The push by Senate leaders to limit qualified immunity for police from lawsuits has been thrust to the center of the debate over policing as senators return to Beacon Hill on Monday hoping to advance reform legislation to a vote after days of delays.
The bill in the Senate proposes to make Massachusetts the second state in the country to limit the principle of qualified immunity, following in the footsteps of Colorado. While the federal delegation doesn't always get involved in state-level debates, U.S. Rep. Ayanna Pressley said the Senate bill would make a "powerful statement" to the rest of the country.
Pressley has filed legislation in Congress with Rep. Justin Amash of Michigan to end qualified immunity at the federal level. The Boston Democrat said police should be held to the same professional standards as doctors and lawyers, who can both be sued for malpractice and negligence.
"It has come to my attention that many detractors are attempting to weaken the bill," Pressley said in a statement. "Let me be clear, qualified immunity is a barrier to accountability and healing and we must dismantle it."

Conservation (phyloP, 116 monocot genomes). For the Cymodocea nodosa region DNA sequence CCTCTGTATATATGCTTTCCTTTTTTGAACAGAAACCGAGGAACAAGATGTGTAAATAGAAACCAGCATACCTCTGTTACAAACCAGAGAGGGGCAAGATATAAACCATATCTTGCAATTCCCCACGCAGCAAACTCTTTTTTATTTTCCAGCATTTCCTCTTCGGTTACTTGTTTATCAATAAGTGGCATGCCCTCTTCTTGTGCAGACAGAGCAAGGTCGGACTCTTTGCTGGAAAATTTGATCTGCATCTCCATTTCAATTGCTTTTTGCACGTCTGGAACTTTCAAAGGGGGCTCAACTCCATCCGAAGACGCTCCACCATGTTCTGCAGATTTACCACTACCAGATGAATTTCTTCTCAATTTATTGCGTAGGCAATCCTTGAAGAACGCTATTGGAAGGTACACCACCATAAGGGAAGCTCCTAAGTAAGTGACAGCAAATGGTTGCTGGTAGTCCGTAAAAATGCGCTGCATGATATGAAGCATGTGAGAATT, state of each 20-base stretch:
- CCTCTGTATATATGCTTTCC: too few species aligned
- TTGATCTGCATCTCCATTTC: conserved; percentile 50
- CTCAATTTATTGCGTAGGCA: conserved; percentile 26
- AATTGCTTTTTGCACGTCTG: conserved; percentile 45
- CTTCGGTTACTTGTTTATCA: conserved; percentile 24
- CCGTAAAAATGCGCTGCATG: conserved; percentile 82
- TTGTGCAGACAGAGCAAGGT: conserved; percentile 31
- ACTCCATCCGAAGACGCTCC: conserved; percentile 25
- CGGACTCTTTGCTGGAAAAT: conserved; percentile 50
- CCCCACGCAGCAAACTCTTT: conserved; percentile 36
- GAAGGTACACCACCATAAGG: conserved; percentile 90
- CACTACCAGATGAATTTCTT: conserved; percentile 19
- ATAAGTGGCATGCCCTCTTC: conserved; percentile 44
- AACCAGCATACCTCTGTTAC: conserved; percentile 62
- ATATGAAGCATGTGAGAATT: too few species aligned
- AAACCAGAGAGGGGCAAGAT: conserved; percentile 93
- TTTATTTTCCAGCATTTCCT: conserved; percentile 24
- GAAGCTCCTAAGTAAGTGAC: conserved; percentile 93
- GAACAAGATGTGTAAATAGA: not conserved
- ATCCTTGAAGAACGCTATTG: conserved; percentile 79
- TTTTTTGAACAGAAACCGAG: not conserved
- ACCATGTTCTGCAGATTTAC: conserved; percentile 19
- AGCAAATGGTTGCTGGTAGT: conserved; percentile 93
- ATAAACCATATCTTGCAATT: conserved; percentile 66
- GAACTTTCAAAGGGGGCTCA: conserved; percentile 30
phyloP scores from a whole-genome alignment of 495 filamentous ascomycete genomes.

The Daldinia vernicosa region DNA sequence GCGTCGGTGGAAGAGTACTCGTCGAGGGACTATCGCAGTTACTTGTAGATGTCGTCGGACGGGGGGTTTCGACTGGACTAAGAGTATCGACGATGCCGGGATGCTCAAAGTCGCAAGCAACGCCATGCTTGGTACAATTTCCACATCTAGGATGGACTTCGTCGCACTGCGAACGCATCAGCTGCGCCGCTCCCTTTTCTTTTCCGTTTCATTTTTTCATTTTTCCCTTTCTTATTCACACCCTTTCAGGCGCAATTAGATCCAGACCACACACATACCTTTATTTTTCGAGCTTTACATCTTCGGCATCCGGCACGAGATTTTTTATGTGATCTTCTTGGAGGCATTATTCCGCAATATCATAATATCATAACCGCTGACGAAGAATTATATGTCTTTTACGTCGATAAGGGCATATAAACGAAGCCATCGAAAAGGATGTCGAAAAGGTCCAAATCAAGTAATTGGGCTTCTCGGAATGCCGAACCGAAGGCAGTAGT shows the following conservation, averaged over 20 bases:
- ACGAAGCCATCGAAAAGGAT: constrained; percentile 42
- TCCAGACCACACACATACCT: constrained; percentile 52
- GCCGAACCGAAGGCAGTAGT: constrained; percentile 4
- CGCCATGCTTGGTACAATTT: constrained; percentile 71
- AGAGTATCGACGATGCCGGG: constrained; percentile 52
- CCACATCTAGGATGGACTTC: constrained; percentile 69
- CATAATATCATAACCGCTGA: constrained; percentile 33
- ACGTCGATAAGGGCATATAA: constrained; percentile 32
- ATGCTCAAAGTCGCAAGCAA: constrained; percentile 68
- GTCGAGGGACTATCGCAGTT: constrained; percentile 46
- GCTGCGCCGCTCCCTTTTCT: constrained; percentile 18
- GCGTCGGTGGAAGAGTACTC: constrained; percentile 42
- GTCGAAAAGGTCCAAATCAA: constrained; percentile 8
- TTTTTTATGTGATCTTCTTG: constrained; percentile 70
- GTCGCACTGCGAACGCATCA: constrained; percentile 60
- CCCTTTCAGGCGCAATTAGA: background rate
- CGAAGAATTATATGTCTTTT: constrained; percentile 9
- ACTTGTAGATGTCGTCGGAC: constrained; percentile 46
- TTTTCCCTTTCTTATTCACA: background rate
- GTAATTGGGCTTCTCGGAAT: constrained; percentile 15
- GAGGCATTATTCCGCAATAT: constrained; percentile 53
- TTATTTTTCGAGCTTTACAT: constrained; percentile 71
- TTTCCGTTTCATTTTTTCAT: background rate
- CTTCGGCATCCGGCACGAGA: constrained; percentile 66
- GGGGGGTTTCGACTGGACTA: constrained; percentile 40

The Senate bill would end qualified immunity for police except in cases where no reasonable defendant would have reason to believe that there conduct was in violation of the law. Sen. William Brownsberger, the former co-chair of the Judiciary Committee, has defended the language, and Senate President Karen Spilka and Sen. Julian Cyr, among others, have taken to social media to defend the provision of the policing bill.
The limits on qualified immunity are opposed by the state's largest union of police officers, who say cops should not have to worry about the threat of lawsuits as they carry out their jobs on the streets of Massachusetts cities and towns.
The Senate returns to session Monday morning after days of attempting to debate the police reform bill, only to be stymied by Republican Sen. Ryan Fattman. Fattman has used procedural motions to delay the debate in what he said is an effort on behalf of both Democrats and Republicans to both get more time to review the complex bill and rework some of its measures.
Some advocates for police reform plan to rally for the Senate bill at the State House Monday morning, according to Rev. Willie Bodrick, II, associate pastor of the Historic Twelfth Baptist Church.
Our Revolution Massachusetts was also urging its supporters to contact senators whose support for limiting qualified immunity, they said, was "soft." Those senators included Sen. Nick Collins of South Boston, Sen. Diana DiZoglio of Methuen, Sen. Paul Feeney of Foxborough, Sen. John Keenan of Quincy, Sen. Ed Kennedy of Lowell, Sen. Mark Montigny of New Bedford, Sen. Su Moran of Falmouth and Sen. Marc Pacheco of Taunton.